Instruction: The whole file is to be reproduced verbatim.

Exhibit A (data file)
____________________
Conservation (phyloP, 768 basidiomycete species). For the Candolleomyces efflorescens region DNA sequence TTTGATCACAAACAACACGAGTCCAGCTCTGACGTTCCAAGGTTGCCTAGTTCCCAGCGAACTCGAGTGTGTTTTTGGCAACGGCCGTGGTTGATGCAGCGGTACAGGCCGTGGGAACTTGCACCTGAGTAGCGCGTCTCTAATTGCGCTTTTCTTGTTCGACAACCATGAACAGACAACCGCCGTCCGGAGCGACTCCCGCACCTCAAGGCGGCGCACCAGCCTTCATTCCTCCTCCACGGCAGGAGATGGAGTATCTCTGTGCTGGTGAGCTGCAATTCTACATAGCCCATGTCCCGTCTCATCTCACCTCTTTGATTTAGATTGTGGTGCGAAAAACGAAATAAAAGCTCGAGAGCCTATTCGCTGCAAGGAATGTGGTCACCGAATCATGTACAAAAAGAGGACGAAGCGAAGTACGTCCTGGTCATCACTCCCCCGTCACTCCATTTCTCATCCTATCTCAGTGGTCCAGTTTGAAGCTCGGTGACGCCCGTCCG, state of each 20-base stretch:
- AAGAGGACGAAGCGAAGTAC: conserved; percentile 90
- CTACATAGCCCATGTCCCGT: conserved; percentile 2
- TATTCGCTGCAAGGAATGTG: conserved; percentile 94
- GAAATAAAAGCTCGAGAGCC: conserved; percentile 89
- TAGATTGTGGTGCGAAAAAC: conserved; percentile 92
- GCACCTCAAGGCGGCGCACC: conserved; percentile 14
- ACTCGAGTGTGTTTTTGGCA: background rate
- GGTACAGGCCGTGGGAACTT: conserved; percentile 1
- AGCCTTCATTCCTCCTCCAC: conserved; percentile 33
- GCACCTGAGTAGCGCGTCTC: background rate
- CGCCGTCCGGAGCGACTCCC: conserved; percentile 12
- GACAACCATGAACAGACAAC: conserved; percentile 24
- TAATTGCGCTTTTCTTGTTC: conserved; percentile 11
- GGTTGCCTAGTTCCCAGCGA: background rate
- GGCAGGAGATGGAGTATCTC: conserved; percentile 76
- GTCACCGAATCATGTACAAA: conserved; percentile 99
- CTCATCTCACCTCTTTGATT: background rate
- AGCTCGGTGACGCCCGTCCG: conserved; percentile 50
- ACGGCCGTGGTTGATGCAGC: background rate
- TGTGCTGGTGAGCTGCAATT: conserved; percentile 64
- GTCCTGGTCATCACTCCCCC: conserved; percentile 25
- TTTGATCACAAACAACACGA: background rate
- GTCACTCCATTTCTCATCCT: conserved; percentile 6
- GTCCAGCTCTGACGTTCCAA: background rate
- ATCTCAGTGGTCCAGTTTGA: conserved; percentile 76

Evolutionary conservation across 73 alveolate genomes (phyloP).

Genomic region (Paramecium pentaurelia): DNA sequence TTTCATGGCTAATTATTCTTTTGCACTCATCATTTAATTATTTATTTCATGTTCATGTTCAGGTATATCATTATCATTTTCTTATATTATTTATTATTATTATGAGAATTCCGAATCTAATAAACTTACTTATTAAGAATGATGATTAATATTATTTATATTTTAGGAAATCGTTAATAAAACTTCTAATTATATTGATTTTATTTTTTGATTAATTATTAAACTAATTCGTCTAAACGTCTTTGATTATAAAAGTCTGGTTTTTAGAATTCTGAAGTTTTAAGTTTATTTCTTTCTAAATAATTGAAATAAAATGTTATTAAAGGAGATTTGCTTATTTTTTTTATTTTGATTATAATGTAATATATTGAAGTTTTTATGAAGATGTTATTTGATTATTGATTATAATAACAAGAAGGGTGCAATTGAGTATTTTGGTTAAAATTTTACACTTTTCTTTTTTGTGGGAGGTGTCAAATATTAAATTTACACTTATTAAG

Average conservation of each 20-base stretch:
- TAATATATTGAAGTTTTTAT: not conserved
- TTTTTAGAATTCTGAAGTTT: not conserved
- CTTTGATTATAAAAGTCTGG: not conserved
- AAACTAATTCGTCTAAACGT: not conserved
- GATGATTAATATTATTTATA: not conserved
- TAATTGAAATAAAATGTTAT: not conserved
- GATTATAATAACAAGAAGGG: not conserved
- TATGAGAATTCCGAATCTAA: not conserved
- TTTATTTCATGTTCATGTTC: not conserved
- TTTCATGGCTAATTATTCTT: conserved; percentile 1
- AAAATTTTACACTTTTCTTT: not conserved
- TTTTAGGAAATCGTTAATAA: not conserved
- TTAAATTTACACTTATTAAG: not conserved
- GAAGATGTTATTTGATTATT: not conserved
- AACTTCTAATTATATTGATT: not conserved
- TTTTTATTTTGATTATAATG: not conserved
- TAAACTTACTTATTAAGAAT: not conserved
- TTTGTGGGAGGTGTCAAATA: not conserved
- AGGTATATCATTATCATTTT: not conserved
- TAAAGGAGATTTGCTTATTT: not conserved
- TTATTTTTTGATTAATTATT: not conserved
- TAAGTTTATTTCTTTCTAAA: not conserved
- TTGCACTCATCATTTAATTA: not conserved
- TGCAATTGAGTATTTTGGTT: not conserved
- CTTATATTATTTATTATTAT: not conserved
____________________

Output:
Conservation (phyloP, 768 basidiomycete species). For the Candolleomyces efflorescens region DNA sequence TTTGATCACAAACAACACGAGTCCAGCTCTGACGTTCCAAGGTTGCCTAGTTCCCAGCGAACTCGAGTGTGTTTTTGGCAACGGCCGTGGTTGATGCAGCGGTACAGGCCGTGGGAACTTGCACCTGAGTAGCGCGTCTCTAATTGCGCTTTTCTTGTTCGACAACCATGAACAGACAACCGCCGTCCGGAGCGACTCCCGCACCTCAAGGCGGCGCACCAGCCTTCATTCCTCCTCCACGGCAGGAGATGGAGTATCTCTGTGCTGGTGAGCTGCAATTCTACATAGCCCATGTCCCGTCTCATCTCACCTCTTTGATTTAGATTGTGGTGCGAAAAACGAAATAAAAGCTCGAGAGCCTATTCGCTGCAAGGAATGTGGTCACCGAATCATGTACAAAAAGAGGACGAAGCGAAGTACGTCCTGGTCATCACTCCCCCGTCACTCCATTTCTCATCCTATCTCAGTGGTCCAGTTTGAAGCTCGGTGACGCCCGTCCG, state of each 20-base stretch:
- AAGAGGACGAAGCGAAGTAC: conserved; percentile 90
- CTACATAGCCCATGTCCCGT: conserved; percentile 2
- TATTCGCTGCAAGGAATGTG: conserved; percentile 94
- GAAATAAAAGCTCGAGAGCC: conserved; percentile 89
- TAGATTGTGGTGCGAAAAAC: conserved; percentile 92
- GCACCTCAAGGCGGCGCACC: conserved; percentile 14
- ACTCGAGTGTGTTTTTGGCA: background rate
- GGTACAGGCCGTGGGAACTT: conserved; percentile 1
- AGCCTTCATTCCTCCTCCAC: conserved; percentile 33
- GCACCTGAGTAGCGCGTCTC: background rate
- CGCCGTCCGGAGCGACTCCC: conserved; percentile 12
- GACAACCATGAACAGACAAC: conserved; percentile 24
- TAATTGCGCTTTTCTTGTTC: conserved; percentile 11
- GGTTGCCTAGTTCCCAGCGA: background rate
- GGCAGGAGATGGAGTATCTC: conserved; percentile 76
- GTCACCGAATCATGTACAAA: conserved; percentile 99
- CTCATCTCACCTCTTTGATT: background rate
- AGCTCGGTGACGCCCGTCCG: conserved; percentile 50
- ACGGCCGTGGTTGATGCAGC: background rate
- TGTGCTGGTGAGCTGCAATT: conserved; percentile 64
- GTCCTGGTCATCACTCCCCC: conserved; percentile 25
- TTTGATCACAAACAACACGA: background rate
- GTCACTCCATTTCTCATCCT: conserved; percentile 6
- GTCCAGCTCTGACGTTCCAA: background rate
- ATCTCAGTGGTCCAGTTTGA: conserved; percentile 76

Evolutionary conservation across 73 alveolate genomes (phyloP).

Genomic region (Paramecium pentaurelia): DNA sequence TTTCATGGCTAATTATTCTTTTGCACTCATCATTTAATTATTTATTTCATGTTCATGTTCAGGTATATCATTATCATTTTCTTATATTATTTATTATTATTATGAGAATTCCGAATCTAATAAACTTACTTATTAAGAATGATGATTAATATTATTTATATTTTAGGAAATCGTTAATAAAACTTCTAATTATATTGATTTTATTTTTTGATTAATTATTAAACTAATTCGTCTAAACGTCTTTGATTATAAAAGTCTGGTTTTTAGAATTCTGAAGTTTTAAGTTTATTTCTTTCTAAATAATTGAAATAAAATGTTATTAAAGGAGATTTGCTTATTTTTTTTATTTTGATTATAATGTAATATATTGAAGTTTTTATGAAGATGTTATTTGATTATTGATTATAATAACAAGAAGGGTGCAATTGAGTATTTTGGTTAAAATTTTACACTTTTCTTTTTTGTGGGAGGTGTCAAATATTAAATTTACACTTATTAAG

Average conservation of each 20-base stretch:
- TAATATATTGAAGTTTTTAT: not conserved
- TTTTTAGAATTCTGAAGTTT: not conserved
- CTTTGATTATAAAAGTCTGG: not conserved
- AAACTAATTCGTCTAAACGT: not conserved
- GATGATTAATATTATTTATA: not conserved
- TAATTGAAATAAAATGTTAT: not conserved
- GATTATAATAACAAGAAGGG: not conserved
- TATGAGAATTCCGAATCTAA: not conserved
- TTTATTTCATGTTCATGTTC: not conserved
- TTTCATGGCTAATTATTCTT: conserved; percentile 1
- AAAATTTTACACTTTTCTTT: not conserved
- TTTTAGGAAATCGTTAATAA: not conserved
- TTAAATTTACACTTATTAAG: not conserved
- GAAGATGTTATTTGATTATT: not conserved
- AACTTCTAATTATATTGATT: not conserved
- TTTTTATTTTGATTATAATG: not conserved
- TAAACTTACTTATTAAGAAT: not conserved
- TTTGTGGGAGGTGTCAAATA: not conserved
- AGGTATATCATTATCATTTT: not conserved
- TAAAGGAGATTTGCTTATTT: not conserved
- TTATTTTTTGATTAATTATT: not conserved
- TAAGTTTATTTCTTTCTAAA: not conserved
- TTGCACTCATCATTTAATTA: not conserved
- TGCAATTGAGTATTTTGGTT: not conserved
- CTTATATTATTTATTATTAT: not conserved